HAMPTON ROADS, Va. (WAVY) – The cost of unnecessary visits to the emergency room has doubled since 2010 to more than $8 billion in 2019, according to the Healthcare Financial Management Association.

But Sentara Healthcare has a plan to bring those costs down, one patient at a time.

One of those patients is Russell Tilley, who eight months ago found himself needing the services of the Union Mission in Norfolk. He is grateful for the help.

“I got a place to sleep, I got a place to live, three squares, square meals, can’t ask for any more,” Tilley said. “They showed me the way, because the booze wasn’t doing nothing for me.”

The Union Mission has helped Tilley stop drinking. He lost his wife three years ago, and he also lost his job as an electrician following a career-ending injury.

Getting healthy has been a journey for Tilley – one that used to lead to the emergency room. Enter Sentara Community Care, which is bringing basic medical services to underserved communities, including the Union Mission. A newly opened clinic is one of three such facilities in Hampton Roads providing care to more than 2,000 people since last August.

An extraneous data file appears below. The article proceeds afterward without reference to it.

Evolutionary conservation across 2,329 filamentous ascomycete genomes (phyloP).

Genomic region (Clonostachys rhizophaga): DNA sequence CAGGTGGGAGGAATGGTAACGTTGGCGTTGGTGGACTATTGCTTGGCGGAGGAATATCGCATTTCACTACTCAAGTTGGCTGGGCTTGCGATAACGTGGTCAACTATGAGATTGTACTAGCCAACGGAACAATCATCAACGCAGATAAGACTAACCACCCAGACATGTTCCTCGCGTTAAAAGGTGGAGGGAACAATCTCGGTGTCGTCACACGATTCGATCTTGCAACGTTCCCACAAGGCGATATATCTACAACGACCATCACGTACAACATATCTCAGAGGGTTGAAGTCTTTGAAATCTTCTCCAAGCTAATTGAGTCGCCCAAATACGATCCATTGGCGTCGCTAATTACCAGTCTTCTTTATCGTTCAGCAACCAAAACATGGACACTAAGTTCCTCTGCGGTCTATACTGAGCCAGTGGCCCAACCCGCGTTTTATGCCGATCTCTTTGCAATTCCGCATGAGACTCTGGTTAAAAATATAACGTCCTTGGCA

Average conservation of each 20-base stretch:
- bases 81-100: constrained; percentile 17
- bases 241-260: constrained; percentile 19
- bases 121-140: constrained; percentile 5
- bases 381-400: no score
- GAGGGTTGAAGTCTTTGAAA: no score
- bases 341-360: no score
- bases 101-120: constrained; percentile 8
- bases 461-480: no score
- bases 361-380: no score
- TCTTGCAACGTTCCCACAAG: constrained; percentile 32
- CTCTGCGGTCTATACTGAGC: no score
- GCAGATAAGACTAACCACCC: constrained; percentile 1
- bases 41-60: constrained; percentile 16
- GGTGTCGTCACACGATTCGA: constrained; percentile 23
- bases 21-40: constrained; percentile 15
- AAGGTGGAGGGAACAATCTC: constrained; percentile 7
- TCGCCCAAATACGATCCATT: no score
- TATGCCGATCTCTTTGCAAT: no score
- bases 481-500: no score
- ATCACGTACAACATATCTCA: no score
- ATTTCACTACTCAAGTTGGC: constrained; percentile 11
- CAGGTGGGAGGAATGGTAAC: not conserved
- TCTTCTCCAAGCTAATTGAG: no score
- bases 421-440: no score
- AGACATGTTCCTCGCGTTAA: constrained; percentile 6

“It’s a lot more cost efficient to do what we’re doing here,” said the clinic’s executive medical director, Dr. Michael Charles, “to treat their blood pressure, keep them from having a stroke or an issue and having to go to the hospital.”

Sentara has noted another efficiency – fewer visits to the emergency room.

“So from 10 a month, down to two a month – an 80% reduction in ED (emergency room) transfers from the Union Mission since we opened the clinic,” Charles said.

Sentara said its community care team is also working on needs such as substance abuse, nutrition and mental health, and officials with the Union Mission are happy with the results so far.

“If we can treat their chronic diseases,” Charles said, “then they’re gonna be healthier, and that’s taking a burden off the health care system in the long-term. They’ll be fewer hospitalizations.”

Sentara is expanding this innovative model of care across Virginia. Clinics like the one at the Union Mission will soon offer services in Richmond, Petersburg, Harrisonburg, Danville and Newport News in the coming months.

“Just as your needs are unique to you and mine are to me, it takes everyone being able to meet people where they are and provide the level of care that they need,” said Union Mission Chief Operating Officer William Crawley.

Russell Tilley is just glad he can see a doctor for his routine medical care.

“Ever since I’ve been here, anything I want or I need or I feel,” Tilley said, “c’mon down, no problem, we’ll take good care of you.”